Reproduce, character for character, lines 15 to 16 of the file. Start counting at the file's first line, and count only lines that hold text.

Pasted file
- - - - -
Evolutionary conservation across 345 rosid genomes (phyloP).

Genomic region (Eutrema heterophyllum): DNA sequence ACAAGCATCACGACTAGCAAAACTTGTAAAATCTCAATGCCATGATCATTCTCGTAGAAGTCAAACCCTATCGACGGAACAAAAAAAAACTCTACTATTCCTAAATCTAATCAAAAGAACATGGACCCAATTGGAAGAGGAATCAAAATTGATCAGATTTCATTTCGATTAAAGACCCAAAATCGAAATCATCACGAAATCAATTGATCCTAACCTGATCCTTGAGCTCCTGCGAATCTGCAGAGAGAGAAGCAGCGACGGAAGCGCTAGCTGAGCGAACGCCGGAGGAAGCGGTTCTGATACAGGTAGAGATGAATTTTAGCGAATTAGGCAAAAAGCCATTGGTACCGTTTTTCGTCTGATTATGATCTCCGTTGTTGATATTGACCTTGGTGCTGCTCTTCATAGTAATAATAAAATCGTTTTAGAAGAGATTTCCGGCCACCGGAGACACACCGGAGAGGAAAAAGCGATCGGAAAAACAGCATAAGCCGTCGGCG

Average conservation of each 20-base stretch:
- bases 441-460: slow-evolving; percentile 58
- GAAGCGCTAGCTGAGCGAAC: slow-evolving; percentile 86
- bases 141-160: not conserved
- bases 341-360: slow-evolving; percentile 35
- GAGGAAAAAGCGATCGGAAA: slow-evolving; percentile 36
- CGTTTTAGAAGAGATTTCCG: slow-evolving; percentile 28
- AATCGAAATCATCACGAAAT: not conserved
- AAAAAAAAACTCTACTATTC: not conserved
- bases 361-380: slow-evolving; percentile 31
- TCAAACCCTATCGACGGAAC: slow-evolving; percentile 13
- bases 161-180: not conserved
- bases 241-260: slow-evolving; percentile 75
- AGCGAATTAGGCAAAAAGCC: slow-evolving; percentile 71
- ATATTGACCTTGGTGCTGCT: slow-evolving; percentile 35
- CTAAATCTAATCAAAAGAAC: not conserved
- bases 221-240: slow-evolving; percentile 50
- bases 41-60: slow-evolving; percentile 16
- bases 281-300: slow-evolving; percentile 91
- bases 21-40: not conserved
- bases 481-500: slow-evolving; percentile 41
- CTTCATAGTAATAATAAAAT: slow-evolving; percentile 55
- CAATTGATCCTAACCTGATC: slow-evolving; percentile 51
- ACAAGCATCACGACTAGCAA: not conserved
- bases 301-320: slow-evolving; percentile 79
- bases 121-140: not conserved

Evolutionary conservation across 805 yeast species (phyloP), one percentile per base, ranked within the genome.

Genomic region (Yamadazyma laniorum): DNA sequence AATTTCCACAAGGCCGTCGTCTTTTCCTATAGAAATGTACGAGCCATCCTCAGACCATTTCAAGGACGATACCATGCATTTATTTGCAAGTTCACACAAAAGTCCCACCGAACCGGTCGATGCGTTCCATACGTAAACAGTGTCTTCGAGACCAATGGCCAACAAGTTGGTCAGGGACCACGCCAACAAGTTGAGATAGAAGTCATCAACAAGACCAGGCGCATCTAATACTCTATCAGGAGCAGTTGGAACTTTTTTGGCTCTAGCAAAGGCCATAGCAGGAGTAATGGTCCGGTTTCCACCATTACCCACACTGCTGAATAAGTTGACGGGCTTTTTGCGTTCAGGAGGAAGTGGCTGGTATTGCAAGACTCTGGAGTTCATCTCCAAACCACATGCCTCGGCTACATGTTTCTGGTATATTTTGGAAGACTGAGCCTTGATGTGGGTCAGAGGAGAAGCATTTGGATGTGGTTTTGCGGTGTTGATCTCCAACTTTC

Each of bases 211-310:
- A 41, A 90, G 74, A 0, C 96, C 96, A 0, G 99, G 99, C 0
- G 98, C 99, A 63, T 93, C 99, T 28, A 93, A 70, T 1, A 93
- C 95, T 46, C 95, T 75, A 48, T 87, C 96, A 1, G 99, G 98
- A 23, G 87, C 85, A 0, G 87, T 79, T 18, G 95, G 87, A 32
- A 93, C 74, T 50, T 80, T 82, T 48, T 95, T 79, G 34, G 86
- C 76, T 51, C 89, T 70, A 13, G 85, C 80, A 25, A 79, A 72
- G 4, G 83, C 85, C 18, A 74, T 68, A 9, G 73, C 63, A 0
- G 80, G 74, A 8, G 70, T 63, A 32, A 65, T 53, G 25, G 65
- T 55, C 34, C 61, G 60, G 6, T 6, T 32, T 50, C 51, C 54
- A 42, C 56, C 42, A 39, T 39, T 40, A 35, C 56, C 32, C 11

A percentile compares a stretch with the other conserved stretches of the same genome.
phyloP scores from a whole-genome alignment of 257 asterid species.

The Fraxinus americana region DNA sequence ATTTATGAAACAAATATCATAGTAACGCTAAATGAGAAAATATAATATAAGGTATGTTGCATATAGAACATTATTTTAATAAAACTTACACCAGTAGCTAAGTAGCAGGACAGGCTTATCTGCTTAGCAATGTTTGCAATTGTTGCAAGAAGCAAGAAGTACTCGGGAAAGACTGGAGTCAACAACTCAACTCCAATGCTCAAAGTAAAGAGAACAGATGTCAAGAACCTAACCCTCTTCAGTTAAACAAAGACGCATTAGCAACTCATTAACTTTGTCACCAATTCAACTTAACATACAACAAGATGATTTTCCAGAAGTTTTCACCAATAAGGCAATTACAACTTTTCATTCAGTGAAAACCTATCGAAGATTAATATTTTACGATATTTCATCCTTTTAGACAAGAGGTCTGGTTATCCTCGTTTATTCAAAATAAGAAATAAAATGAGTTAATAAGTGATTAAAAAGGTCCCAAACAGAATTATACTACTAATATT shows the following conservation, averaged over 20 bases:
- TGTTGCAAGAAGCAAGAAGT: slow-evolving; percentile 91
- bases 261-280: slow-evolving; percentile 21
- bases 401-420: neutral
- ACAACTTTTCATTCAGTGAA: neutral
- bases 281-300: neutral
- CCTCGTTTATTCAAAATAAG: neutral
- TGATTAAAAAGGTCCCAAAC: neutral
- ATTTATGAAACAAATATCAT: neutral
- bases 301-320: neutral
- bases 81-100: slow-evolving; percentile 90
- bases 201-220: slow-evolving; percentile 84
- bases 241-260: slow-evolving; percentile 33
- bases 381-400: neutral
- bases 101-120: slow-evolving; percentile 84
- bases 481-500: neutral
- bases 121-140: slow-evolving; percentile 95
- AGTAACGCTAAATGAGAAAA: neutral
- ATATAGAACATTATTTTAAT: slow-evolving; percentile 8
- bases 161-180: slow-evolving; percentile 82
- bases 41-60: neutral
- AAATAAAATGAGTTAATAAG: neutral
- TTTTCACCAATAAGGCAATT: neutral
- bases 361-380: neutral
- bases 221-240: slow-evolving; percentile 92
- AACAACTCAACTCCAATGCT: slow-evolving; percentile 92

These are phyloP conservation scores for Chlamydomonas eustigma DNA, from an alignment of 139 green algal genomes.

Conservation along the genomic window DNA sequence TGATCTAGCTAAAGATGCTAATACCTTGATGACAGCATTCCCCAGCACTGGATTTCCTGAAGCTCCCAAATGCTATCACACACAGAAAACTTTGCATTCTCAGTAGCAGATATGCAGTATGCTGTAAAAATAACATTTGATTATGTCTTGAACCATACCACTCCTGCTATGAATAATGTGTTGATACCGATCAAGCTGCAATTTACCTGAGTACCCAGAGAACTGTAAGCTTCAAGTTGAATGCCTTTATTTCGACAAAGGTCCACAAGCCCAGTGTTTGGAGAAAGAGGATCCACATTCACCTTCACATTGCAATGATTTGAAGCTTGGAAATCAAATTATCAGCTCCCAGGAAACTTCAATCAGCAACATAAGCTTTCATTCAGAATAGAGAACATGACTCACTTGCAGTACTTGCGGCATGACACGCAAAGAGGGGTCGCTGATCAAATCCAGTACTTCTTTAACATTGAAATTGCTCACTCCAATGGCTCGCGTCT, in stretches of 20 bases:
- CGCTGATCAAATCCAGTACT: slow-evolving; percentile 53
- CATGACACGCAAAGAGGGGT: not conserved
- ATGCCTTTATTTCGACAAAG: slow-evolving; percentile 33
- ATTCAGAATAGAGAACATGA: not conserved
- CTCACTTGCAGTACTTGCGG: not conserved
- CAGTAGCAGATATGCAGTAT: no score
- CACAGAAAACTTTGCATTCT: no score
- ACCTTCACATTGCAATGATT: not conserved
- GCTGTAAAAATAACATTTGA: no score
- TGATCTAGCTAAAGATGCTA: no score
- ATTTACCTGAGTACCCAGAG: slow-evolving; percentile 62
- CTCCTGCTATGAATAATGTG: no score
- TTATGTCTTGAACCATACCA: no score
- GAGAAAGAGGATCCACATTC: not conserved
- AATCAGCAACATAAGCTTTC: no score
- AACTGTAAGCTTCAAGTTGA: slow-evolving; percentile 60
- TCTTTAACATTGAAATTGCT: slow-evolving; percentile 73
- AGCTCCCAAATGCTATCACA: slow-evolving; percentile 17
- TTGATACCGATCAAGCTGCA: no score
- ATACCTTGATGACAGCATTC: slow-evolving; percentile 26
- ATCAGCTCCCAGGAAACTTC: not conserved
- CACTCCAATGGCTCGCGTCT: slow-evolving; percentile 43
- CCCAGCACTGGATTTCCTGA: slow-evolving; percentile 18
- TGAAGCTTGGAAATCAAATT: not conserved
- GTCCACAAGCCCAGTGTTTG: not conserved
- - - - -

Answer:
- bases 241-260: slow-evolving; percentile 75
- AGCGAATTAGGCAAAAAGCC: slow-evolving; percentile 71